edited by Seth Siegelaub & John Wendler (1968); presenting an exhibition in book form (and thus also being book art). The artists contained in the book are Carl Andre, Robert Barry, Joseph Kosuth, Sol LeWitt, Douglas Huebler, Robert Morris and Lawrence Weiner.
There are single pages on the MoMA site here; there is a full scan of the book available here, and one of the authors, John Wendler, talks about it, and shows parts of it in this youtube clip:
Each artist provides 25 pages, the intent was initially to reproduce the book by xerox copy but this proved financially unviable and so the 450 copies are produced as offset print.
<< the projects are expansive, generative over the 25 pages each; e.g. Carl Andre kept adding a square object for each page.
<< Lawrence Weiner’s contribution intrigues me most when initially encountering the book: it is an instruction to the audience. Just a day before I had written out an instruction for the photocopier in my notebook, wondering if an instruction constitutes a piece of work, and under what conditions?
Wall Notes (1968-1982), Sonia Landy Sheridan.
This was the first I encountered and unfortunately found very little information on it, besides this reference in a brief article by David Liss (1995):
American Sonia Landy Sheridan is one of the most important and internationally recognized figures in the development of Copy Art. In l968 she was hired by the 3M Company as an artist-in- residence for the purpose of developing their colour-in-colourmachine for commercial, graphic and artistic flexibility. She began teaching the first course in the medium she refers to as “generative systems” at the Art Institute of Chicago. Sheridan’s work in this exhibition, Wall Notes (1968-82) is a large and complex four-panel document of various photocopy techniques, accompanied by detailed notes on the process. It reads like the personal pages of an artist’s sketchbook, revealing Sheridan’s techno-friendly approach to the creative proccess and its relationship to art, science and technology. Her extensive repertoire of technical innovations include experiments which involve the control of time and light exposures, resulting in the stretching and compressing of an image.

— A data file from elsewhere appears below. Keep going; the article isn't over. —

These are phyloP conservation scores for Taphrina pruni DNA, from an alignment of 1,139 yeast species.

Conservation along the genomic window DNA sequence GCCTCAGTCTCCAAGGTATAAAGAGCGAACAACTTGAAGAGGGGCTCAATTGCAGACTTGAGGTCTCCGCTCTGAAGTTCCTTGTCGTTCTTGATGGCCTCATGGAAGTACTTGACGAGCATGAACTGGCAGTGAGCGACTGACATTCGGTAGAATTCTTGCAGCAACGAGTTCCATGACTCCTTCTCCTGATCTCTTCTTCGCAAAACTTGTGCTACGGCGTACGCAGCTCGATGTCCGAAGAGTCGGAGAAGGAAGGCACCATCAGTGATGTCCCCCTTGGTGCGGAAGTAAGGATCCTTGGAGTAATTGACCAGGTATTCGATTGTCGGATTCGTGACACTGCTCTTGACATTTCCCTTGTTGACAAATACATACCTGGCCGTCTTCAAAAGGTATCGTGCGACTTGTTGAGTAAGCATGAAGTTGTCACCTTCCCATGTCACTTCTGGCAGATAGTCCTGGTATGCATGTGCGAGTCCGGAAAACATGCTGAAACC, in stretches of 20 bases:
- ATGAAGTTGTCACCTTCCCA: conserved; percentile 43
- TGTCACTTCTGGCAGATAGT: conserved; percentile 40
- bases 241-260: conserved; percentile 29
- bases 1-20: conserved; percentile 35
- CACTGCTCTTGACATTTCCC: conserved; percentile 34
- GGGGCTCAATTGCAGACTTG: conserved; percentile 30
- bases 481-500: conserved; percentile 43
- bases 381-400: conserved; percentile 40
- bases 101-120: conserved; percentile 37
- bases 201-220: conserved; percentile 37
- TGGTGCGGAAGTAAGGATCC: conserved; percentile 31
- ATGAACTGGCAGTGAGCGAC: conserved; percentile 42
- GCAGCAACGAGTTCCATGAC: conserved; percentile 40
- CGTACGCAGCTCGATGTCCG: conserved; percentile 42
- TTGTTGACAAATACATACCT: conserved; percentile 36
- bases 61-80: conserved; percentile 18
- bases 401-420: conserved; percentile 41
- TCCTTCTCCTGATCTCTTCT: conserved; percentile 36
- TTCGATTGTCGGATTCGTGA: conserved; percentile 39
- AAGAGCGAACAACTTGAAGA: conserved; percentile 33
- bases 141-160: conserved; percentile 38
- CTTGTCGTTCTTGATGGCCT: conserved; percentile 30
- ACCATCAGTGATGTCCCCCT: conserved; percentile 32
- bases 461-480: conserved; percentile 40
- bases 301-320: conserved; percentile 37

Her website provides some works of the period as well as an image but little more.
<< what intrigued me was the instructive nature of this project, its attention to process but also then how particular work processes move into an artistic register.
<< Generative systems as module on a teaching programme sounds great — this is about drawing machines (and I will keep a note for the later part of the course) but also about the question of what constitutes art – more of this in the next project.
Working Drawings and Other Visible Things on Paper Not Necessarily Meant to Be Viewed as Art (1966), Mel Bochner
Four identical folders each including 100 photocopied pages of studio notes, drawings, diagrams, on four plinths.
There is a fairly extensive documentation of the installation set up as well as the content on Bochner’s website here.
<< this as well as the Xerox book is a fairly considered ‘men in suits’ affair, as such is it just an extension of high form Modernism masculinity; evidence of particular circles and networks? Where are the counterpoints in feminist art for this?
<< the blurring between work and art in this is intriguing, and of course part of a much wider movement of the time >> the questions of appropriation and cooption are relevant
<< what is in here to move further away from drawing still? how about writing, an office work routine as a drawing? Bochner’s title is instructive for this, I feel.
David Liss (1995) Photocopy Art: who were its pioneers, Artfocus 56, https://www.collectionscanada.gc.ca/eppp-archive/100/205/301/ic/cdc/waic/dissertation/daliss_copy.htm, accessed 1 March 2018
John Walker (2006/ 1989) Copy This! A historical perspective on the use of photocopier in art. Reprint in Plagiary, 1, http://hdl.handle.net/2027/spo.5240451.0001.003, accessed 1/March 2018